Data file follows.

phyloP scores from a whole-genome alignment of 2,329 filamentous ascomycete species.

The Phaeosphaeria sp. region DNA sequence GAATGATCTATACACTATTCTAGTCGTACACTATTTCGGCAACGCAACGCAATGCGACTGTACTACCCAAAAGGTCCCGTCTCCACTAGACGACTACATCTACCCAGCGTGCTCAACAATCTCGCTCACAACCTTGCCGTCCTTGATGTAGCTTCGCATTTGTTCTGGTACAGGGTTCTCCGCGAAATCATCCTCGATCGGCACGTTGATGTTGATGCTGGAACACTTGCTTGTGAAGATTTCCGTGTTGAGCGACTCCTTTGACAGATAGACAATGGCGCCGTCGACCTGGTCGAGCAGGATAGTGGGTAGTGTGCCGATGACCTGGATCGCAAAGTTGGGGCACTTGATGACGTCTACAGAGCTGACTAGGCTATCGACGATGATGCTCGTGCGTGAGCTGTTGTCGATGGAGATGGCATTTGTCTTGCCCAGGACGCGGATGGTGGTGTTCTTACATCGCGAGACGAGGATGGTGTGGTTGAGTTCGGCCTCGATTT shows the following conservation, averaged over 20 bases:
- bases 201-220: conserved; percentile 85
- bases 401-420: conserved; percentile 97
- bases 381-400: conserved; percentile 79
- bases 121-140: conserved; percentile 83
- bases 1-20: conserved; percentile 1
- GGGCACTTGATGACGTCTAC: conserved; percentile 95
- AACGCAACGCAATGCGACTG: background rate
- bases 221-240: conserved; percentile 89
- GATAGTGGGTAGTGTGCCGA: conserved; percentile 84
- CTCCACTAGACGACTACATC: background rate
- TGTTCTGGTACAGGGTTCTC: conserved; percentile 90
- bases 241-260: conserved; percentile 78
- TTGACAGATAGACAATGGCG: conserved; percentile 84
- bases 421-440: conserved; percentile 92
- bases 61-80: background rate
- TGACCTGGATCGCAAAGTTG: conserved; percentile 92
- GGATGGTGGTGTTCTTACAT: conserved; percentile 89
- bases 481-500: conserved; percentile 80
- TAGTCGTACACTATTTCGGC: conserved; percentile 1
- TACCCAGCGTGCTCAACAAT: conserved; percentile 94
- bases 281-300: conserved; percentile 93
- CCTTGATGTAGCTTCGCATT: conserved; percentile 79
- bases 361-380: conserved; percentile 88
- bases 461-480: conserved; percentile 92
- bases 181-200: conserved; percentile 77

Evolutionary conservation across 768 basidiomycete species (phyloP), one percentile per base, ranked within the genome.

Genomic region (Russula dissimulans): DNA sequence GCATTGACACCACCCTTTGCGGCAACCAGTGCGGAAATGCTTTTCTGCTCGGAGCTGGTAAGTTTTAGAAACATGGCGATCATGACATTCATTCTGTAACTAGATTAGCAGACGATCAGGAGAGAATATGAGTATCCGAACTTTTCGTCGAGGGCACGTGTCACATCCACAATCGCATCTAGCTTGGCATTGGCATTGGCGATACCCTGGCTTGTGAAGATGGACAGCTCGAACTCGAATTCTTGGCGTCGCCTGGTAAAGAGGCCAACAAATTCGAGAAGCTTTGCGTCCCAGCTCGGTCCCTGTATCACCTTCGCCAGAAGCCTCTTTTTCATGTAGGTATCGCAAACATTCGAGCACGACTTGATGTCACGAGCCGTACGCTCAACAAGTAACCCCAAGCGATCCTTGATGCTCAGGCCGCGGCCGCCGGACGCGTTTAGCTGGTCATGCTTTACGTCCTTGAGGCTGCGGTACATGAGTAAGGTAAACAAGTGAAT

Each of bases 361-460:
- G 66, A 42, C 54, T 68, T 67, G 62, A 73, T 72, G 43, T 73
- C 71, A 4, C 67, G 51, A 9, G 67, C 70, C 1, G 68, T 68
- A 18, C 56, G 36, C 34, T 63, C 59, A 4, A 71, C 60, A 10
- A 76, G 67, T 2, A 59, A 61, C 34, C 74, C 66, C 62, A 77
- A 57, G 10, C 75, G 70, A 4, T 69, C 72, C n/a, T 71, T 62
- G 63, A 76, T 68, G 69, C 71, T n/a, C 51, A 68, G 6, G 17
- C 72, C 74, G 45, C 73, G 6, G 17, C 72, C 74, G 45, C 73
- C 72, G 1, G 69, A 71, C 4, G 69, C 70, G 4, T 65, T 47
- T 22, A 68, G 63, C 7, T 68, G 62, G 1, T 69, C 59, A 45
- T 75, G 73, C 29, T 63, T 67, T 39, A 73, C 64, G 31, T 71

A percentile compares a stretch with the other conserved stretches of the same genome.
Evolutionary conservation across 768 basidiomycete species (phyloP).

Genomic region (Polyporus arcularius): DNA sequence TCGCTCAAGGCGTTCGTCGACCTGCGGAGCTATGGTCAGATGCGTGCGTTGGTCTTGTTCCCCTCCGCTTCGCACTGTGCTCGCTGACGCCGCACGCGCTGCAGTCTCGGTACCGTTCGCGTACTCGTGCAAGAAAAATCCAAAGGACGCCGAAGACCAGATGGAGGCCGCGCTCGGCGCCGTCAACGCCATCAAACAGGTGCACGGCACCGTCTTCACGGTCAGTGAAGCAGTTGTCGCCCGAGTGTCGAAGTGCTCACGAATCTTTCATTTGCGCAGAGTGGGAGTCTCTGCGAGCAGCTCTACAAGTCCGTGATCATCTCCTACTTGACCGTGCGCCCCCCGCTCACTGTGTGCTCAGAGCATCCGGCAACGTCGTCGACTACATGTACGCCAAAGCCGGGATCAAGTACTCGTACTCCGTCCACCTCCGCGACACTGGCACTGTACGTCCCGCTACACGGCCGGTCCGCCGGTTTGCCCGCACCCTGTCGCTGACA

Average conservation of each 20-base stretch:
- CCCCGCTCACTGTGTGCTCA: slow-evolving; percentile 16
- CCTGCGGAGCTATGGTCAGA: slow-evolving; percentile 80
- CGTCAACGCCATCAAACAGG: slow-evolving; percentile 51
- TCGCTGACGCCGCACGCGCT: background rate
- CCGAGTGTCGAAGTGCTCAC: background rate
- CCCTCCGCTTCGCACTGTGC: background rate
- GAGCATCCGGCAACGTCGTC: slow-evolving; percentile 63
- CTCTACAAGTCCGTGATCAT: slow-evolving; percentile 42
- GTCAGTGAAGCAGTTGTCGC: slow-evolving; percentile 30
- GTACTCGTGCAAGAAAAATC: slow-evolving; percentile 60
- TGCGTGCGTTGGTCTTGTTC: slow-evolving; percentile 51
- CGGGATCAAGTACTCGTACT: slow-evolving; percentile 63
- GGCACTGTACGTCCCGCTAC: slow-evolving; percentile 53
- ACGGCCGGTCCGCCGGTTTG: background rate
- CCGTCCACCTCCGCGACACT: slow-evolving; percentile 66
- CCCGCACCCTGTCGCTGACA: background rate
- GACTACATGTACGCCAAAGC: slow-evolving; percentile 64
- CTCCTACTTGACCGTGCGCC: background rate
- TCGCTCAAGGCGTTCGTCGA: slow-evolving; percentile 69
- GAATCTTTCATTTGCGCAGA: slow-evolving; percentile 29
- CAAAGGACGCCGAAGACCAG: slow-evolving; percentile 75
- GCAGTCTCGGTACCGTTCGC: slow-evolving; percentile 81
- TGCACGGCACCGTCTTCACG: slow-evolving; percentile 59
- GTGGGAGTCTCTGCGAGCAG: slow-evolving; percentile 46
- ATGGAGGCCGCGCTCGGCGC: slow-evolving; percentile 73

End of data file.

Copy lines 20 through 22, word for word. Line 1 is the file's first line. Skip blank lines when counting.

- bases 481-500: conserved; percentile 80
- TAGTCGTACACTATTTCGGC: conserved; percentile 1
- TACCCAGCGTGCTCAACAAT: conserved; percentile 94